Primitive Accumulation and Imperialism

Article excerpt

To mark the centenary this year of the birth of Harry Magdoff, bom August 21,1913, Monthly Review is publishing the following talk found in his papers, and originally entitled "Primitive Accumulation." The precise date and occasion of the talk is unknown. However, an inspection of the contents suggests that it was probably delivered not long after the publication of Arghiri Emmanuel's article "White-Settler Colonialism and the Myth of Investment Imperialism," in the M ay-June 1972 issue of New Left Review, and before the publication of Magdoffs long article, "Colonialism: European Expansion Since 1/63," which appeared in the fifteenth edition of the Encyclopedia Britannica late in 1974. It appears that the audience was aware in advance of the two topics to be discussed: Marx's treatment of "So-Called Primitive Accumulation" in volume 1 of Capital and Emmanuel's article on "White-Settler Colonialism."

The extant manuscript was missing one page and consisted of a mixture of text and extensive footnotes, containing substantial supplementary material not necessarily included in the talk itself. In order to make it more readable I edited the original manuscript, incorporating much of the material from the footnotes into the text, and making minimal changes in the text. Editorial endnotes have been added, while the footnotes are Magdoff's own. The title was changed slightly to better reflect the contents of the piece.

The argument itself is separated into two parts, the first of which addresses issues around Marx's use of the concept of "Primitive Accumulation " (more correctly Primary Accumulation). Magdoff uses this both as a means of discussing Marx's historicaldeductive method and also as a means of explaining the complexity of the notion of Primitive Accumulation itself-a concept that Marx had taken over from the earlier classical political economists. In discussing the concept Magdoff addresses three of its aspects: (1) the creation of a capital fund for investment; (2) formation of a working class or proletariat; and (3) the making of an internal market. All of this is related in his discussion to the development of capitalism as a world system and the question of imperialism down to the present day. A central point for Magdoff was the depth of Marx's historical scholarship, which could not be simply sidestepped by the adoption of pseudo-theoretical formulae.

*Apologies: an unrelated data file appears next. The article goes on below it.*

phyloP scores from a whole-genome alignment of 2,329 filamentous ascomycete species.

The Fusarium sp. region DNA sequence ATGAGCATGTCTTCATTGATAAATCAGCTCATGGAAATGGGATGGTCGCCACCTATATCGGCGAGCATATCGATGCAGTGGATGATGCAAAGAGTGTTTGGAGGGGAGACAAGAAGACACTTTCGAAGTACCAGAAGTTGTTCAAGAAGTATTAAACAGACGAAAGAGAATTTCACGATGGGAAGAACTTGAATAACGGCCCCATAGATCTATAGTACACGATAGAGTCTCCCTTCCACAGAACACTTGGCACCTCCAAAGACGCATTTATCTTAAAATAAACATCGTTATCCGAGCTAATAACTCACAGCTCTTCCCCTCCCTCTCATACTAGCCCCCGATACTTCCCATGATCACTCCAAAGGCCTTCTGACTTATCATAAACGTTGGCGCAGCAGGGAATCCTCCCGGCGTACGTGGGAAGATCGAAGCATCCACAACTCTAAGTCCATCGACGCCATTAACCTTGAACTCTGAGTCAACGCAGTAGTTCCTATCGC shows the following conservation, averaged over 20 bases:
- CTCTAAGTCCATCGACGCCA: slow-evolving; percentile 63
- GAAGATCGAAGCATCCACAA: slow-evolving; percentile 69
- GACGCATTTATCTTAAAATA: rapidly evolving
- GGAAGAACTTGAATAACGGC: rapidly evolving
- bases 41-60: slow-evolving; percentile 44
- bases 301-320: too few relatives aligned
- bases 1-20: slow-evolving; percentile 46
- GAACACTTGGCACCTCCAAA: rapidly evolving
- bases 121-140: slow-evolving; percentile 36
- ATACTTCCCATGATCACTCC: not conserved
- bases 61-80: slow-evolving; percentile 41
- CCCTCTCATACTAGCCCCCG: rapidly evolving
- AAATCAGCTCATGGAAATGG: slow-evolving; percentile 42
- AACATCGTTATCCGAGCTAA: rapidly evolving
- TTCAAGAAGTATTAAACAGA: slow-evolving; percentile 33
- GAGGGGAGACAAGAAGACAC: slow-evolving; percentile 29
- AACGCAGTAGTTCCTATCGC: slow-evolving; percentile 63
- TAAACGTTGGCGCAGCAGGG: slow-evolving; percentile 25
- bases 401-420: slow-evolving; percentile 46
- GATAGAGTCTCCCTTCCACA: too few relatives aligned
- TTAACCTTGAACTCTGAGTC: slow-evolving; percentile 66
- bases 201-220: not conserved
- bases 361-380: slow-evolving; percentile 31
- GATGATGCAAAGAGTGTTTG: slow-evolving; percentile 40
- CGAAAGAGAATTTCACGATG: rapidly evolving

The second part of the argument focuses on the article by Emmanuel referred to above. Monthly Review Press had published a translation of Emmanuel's Unequal Exchange: A Study of the Imperialism of Trade two years before. But Magdoff is concerned here directly only with Emmanuel's New Left Review article. The dispute has to do with the latter's attempt to present imperialism in terms of trade relations and an atavistic white-settler colonialism (often in conflict with European imperialism), while sharply downplaying the role of investment imperialism, particularly foreign direct investment by multinational corporations. In M agdoff's view, the error here was the failure to develop the comprehensive historical approach that characterized Lenin's study of imperialism, specifically his work Imperialism, the Highest Stage of Capitalism (which Emmanuel discounted "as only an empirical analysis"), and the reliance instead on more limited formulae.' In Emmanuel's case this took the form of an argument that saw imperialism primarily in terms of unequal trade relations, while specifically denying the role of monopoly capital and international investment-therefore departing from Lenin's notion of late-nineteenth- and early-twentieth-century imperialism centered upon the "monopoly stage of capitalism. " In this respect, Magdoff considered Emmanuel 's approach a step back from the classical work of Marx, Lenin, and Luxemburg.

Worse still, from Magdoff's perspective, was the reduction by Emmanuel and others of Lenin's complex, multifaceted theory of imperialism to that of John Hobson in his Imperialism: A Study (1902), and thus to a crude underconsumptionism focusing mechanically on the export of surplus capital as the sole basis of imperialism. …


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